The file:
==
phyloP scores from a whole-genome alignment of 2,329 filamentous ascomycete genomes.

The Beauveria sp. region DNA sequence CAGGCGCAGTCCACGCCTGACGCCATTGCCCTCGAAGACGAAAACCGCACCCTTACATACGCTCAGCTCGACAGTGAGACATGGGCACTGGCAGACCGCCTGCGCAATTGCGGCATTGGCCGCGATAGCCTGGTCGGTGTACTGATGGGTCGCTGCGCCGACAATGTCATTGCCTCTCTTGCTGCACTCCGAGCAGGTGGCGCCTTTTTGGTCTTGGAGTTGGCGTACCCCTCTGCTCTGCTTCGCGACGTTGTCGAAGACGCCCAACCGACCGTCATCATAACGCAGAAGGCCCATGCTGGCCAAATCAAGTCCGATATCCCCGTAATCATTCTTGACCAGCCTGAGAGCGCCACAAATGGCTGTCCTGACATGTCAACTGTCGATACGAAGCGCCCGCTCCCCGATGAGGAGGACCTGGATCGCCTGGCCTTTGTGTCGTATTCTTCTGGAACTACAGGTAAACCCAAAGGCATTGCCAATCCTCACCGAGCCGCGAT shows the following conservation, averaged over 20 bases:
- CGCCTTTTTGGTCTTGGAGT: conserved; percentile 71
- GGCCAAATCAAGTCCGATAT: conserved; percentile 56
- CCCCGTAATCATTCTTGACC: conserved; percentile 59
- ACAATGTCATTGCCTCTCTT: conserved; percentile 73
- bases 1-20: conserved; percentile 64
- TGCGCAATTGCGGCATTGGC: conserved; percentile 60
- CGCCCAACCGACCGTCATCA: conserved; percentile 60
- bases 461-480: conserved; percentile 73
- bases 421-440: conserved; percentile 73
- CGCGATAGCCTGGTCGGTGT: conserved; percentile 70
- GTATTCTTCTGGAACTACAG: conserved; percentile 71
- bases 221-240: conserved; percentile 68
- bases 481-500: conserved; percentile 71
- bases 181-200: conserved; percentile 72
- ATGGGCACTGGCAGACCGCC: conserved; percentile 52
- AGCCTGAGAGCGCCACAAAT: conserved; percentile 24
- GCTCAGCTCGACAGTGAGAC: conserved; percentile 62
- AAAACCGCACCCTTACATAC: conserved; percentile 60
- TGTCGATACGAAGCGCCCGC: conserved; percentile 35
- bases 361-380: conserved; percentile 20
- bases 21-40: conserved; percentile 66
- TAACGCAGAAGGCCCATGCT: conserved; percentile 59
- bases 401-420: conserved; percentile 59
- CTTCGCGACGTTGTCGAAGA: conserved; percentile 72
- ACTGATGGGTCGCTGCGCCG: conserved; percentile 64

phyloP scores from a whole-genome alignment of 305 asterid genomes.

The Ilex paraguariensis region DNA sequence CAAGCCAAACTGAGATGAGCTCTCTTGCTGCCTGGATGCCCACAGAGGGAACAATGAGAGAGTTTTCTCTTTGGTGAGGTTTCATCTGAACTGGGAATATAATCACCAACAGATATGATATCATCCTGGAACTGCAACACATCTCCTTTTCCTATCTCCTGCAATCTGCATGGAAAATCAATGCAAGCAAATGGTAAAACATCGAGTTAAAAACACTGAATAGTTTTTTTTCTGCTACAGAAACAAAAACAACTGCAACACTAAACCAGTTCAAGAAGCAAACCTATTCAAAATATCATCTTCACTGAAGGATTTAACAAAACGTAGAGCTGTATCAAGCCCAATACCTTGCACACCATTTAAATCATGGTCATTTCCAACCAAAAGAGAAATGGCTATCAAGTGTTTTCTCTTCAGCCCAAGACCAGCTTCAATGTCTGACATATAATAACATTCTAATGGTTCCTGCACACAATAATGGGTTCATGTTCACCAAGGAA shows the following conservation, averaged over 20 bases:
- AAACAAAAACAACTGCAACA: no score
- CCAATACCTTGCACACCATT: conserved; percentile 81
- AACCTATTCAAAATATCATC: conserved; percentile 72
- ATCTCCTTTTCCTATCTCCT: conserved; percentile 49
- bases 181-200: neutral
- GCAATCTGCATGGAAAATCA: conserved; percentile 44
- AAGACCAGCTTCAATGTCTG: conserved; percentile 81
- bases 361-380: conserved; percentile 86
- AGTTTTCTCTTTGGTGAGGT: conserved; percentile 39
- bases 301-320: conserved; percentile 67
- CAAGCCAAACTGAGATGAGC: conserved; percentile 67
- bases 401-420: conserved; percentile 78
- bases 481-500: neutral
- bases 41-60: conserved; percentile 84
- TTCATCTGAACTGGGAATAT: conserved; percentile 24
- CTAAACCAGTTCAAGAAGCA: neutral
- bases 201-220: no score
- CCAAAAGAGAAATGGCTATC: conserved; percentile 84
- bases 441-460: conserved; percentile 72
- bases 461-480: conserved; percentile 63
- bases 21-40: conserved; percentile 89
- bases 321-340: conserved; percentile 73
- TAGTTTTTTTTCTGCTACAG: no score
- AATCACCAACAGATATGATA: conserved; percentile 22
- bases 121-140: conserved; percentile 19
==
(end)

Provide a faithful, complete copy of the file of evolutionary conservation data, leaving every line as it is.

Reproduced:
phyloP scores from a whole-genome alignment of 2,329 filamentous ascomycete genomes.

The Beauveria sp. region DNA sequence CAGGCGCAGTCCACGCCTGACGCCATTGCCCTCGAAGACGAAAACCGCACCCTTACATACGCTCAGCTCGACAGTGAGACATGGGCACTGGCAGACCGCCTGCGCAATTGCGGCATTGGCCGCGATAGCCTGGTCGGTGTACTGATGGGTCGCTGCGCCGACAATGTCATTGCCTCTCTTGCTGCACTCCGAGCAGGTGGCGCCTTTTTGGTCTTGGAGTTGGCGTACCCCTCTGCTCTGCTTCGCGACGTTGTCGAAGACGCCCAACCGACCGTCATCATAACGCAGAAGGCCCATGCTGGCCAAATCAAGTCCGATATCCCCGTAATCATTCTTGACCAGCCTGAGAGCGCCACAAATGGCTGTCCTGACATGTCAACTGTCGATACGAAGCGCCCGCTCCCCGATGAGGAGGACCTGGATCGCCTGGCCTTTGTGTCGTATTCTTCTGGAACTACAGGTAAACCCAAAGGCATTGCCAATCCTCACCGAGCCGCGAT shows the following conservation, averaged over 20 bases:
- CGCCTTTTTGGTCTTGGAGT: conserved; percentile 71
- GGCCAAATCAAGTCCGATAT: conserved; percentile 56
- CCCCGTAATCATTCTTGACC: conserved; percentile 59
- ACAATGTCATTGCCTCTCTT: conserved; percentile 73
- bases 1-20: conserved; percentile 64
- TGCGCAATTGCGGCATTGGC: conserved; percentile 60
- CGCCCAACCGACCGTCATCA: conserved; percentile 60
- bases 461-480: conserved; percentile 73
- bases 421-440: conserved; percentile 73
- CGCGATAGCCTGGTCGGTGT: conserved; percentile 70
- GTATTCTTCTGGAACTACAG: conserved; percentile 71
- bases 221-240: conserved; percentile 68
- bases 481-500: conserved; percentile 71
- bases 181-200: conserved; percentile 72
- ATGGGCACTGGCAGACCGCC: conserved; percentile 52
- AGCCTGAGAGCGCCACAAAT: conserved; percentile 24
- GCTCAGCTCGACAGTGAGAC: conserved; percentile 62
- AAAACCGCACCCTTACATAC: conserved; percentile 60
- TGTCGATACGAAGCGCCCGC: conserved; percentile 35
- bases 361-380: conserved; percentile 20
- bases 21-40: conserved; percentile 66
- TAACGCAGAAGGCCCATGCT: conserved; percentile 59
- bases 401-420: conserved; percentile 59
- CTTCGCGACGTTGTCGAAGA: conserved; percentile 72
- ACTGATGGGTCGCTGCGCCG: conserved; percentile 64

phyloP scores from a whole-genome alignment of 305 asterid genomes.

The Ilex paraguariensis region DNA sequence CAAGCCAAACTGAGATGAGCTCTCTTGCTGCCTGGATGCCCACAGAGGGAACAATGAGAGAGTTTTCTCTTTGGTGAGGTTTCATCTGAACTGGGAATATAATCACCAACAGATATGATATCATCCTGGAACTGCAACACATCTCCTTTTCCTATCTCCTGCAATCTGCATGGAAAATCAATGCAAGCAAATGGTAAAACATCGAGTTAAAAACACTGAATAGTTTTTTTTCTGCTACAGAAACAAAAACAACTGCAACACTAAACCAGTTCAAGAAGCAAACCTATTCAAAATATCATCTTCACTGAAGGATTTAACAAAACGTAGAGCTGTATCAAGCCCAATACCTTGCACACCATTTAAATCATGGTCATTTCCAACCAAAAGAGAAATGGCTATCAAGTGTTTTCTCTTCAGCCCAAGACCAGCTTCAATGTCTGACATATAATAACATTCTAATGGTTCCTGCACACAATAATGGGTTCATGTTCACCAAGGAA shows the following conservation, averaged over 20 bases:
- AAACAAAAACAACTGCAACA: no score
- CCAATACCTTGCACACCATT: conserved; percentile 81
- AACCTATTCAAAATATCATC: conserved; percentile 72
- ATCTCCTTTTCCTATCTCCT: conserved; percentile 49
- bases 181-200: neutral
- GCAATCTGCATGGAAAATCA: conserved; percentile 44
- AAGACCAGCTTCAATGTCTG: conserved; percentile 81
- bases 361-380: conserved; percentile 86
- AGTTTTCTCTTTGGTGAGGT: conserved; percentile 39
- bases 301-320: conserved; percentile 67
- CAAGCCAAACTGAGATGAGC: conserved; percentile 67
- bases 401-420: conserved; percentile 78
- bases 481-500: neutral
- bases 41-60: conserved; percentile 84
- TTCATCTGAACTGGGAATAT: conserved; percentile 24
- CTAAACCAGTTCAAGAAGCA: neutral
- bases 201-220: no score
- CCAAAAGAGAAATGGCTATC: conserved; percentile 84
- bases 441-460: conserved; percentile 72
- bases 461-480: conserved; percentile 63
- bases 21-40: conserved; percentile 89
- bases 321-340: conserved; percentile 73
- TAGTTTTTTTTCTGCTACAG: no score
- AATCACCAACAGATATGATA: conserved; percentile 22
- bases 121-140: conserved; percentile 19